6.) Mobile Goes Global- The biggest trend in social media for foreseeable future is going to be continued growth in mobile devices (i.e. smart phones, tablets) that continues to grow even faster than the experts predicted it would. Your business needs to ensure your social media plans take full advantage of this by being there for your customer at the “moment of truth” (i.e. when they need your Brand’s products and services) as well as invest in the right resources and plans to make sure you have what your customers are going to have what they need from your business (i.e. by using your mobile website, apps, content, etc).

7.) Measure What Matters – It’s easy to “drown in the ocean” of social media data as well as trying to decide on which tools to measure this data. It’s important for you to decide early on what are the critical few metrics that you’re going to want your team to focus on and how you’re going to gather, report, and analyze this data. A common mistake many social media teams make is thinking “more is better” which leads to overwhelming their senior management team with way more information than is needed. The social media metrics you should select will depend on who is going to be using this data. For example, while the social media team may be very interested in monitoring the number of Facebook fans a Brand has, senior management might be much more interested in metrics involving how engaged consumers are in the Facebook fan page since that is probably a better predictor on the impact these consumers are going to have on the business over time.

8.) More Sweat On The Training Field, Less Blood On The Battlefield -  I cannot overstress the importance of having a social media policy, guidelines and training for your team before your social media efforts get underway. You owe it to your employees and customers to make sure that at a minimum you are prepared for a “social media crisis” (if you want to read about some social media horror stories, check out http://bit.ly/wclROu for a recap of some recent examples from 2011). In addition to being ready to respond to a crisis, you should also have a well thought out social media policy for your employees (and make sure they understand and follow it.) Some key principles for developing your social media policy should include: a. Focusing on what they CAN do (rather than what they can’t) b. Stressing the need for personal accountability c. Focusing on the positive, not the negative (such as never trashing your customers or the competition) By being prepared through the appropriate policy develop and training, your business will be able to assess and respond quickly to anything that happens online where every second counts.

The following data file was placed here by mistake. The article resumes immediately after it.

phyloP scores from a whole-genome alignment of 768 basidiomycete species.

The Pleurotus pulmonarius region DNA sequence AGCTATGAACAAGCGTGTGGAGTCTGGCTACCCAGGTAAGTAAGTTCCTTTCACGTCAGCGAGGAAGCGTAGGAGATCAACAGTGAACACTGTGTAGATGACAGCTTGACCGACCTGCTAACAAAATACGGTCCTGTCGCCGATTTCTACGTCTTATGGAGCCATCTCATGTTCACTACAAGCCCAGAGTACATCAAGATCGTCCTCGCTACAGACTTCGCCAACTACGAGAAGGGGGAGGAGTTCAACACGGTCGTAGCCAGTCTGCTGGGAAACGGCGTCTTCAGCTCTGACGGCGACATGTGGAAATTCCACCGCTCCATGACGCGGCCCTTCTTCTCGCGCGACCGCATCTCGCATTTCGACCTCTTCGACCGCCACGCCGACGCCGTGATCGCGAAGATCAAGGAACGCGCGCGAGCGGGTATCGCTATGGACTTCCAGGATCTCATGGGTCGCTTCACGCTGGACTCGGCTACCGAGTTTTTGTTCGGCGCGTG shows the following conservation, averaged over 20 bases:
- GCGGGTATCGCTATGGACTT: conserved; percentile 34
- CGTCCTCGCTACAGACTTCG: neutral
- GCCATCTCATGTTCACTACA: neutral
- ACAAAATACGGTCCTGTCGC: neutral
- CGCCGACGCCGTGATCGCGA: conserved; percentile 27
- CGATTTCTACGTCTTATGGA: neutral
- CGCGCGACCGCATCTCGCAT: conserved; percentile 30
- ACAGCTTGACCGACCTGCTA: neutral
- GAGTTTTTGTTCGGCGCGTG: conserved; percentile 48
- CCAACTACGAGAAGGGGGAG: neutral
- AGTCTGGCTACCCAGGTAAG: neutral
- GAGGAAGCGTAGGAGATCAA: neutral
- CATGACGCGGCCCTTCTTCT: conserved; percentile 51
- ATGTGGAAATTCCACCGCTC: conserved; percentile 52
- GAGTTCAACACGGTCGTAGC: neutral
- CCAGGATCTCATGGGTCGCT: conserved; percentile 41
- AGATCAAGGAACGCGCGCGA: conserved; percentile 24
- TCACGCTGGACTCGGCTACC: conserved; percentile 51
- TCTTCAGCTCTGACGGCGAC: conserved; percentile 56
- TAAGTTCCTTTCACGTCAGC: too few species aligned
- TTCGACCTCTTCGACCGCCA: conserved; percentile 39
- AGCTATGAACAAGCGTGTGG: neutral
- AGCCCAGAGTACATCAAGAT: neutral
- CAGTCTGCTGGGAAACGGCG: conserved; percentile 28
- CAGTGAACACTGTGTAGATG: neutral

9.) ABT: “Always Be Testing” - Social media is changing every day….what works today might not even be relevant tomorrow (not to mention new platforms and ideas that are being created). That’s why it is so important to “keeping the test pipeline full” in terms of continuous learnings in social media. You can do this in a variety of ways, including: a. New channels b. New ideas c. New content and promotions It’s been my experience most tests fail. That’s perfectly all right and should be expected for two reasons: a.) I would rather fail on a small scale rather than a large one and b.) when you do discover a “winner”, you can put a lot more resources behind it when you roll it out since you’ve got a much better idea on how it will perform in the marketplace.

10.) The “Shadow of the Leader” Is Critical - Most management teams attitude toward social media falls into one of two camps (which I refer to as “the shadow of the leader” since what the leaders of an organization believe typically is what the rest of the team will hold to be true): i. “We’re afraid” – Result: your organization is not going to want to take a chance in doing something that senior management is nervous about (career limiting move) ii. “Let’s take some chances and figure this out together” – Result: encourages your team to do thoughtful planning, disciplined testing and continuous learning on how to achieve strong ROI from your social media endeavors If you or your management is in the first group, what exactly are you waiting for to get started?

Here’s a suggestion: set up a meeting with senior management to review the top reasons your business isn’t doing more with social media. In any case I’ve encountered, none of the concerns holding a business back are enough to persuade a reasonable person that social media shouldn’t be a critical part of their plans to build their business.

Good luck on your journey with social media. It’s a very exciting time to be in business today with all of the new social media options at your disposal. With the right strategy and planning, you will be amazed at what it can do to build your business and strengthen your customer relationships both now and in the long run. I’d love to hear your thoughts on any of these principles (either agreement or disagreement) as well as any others you’ve developed.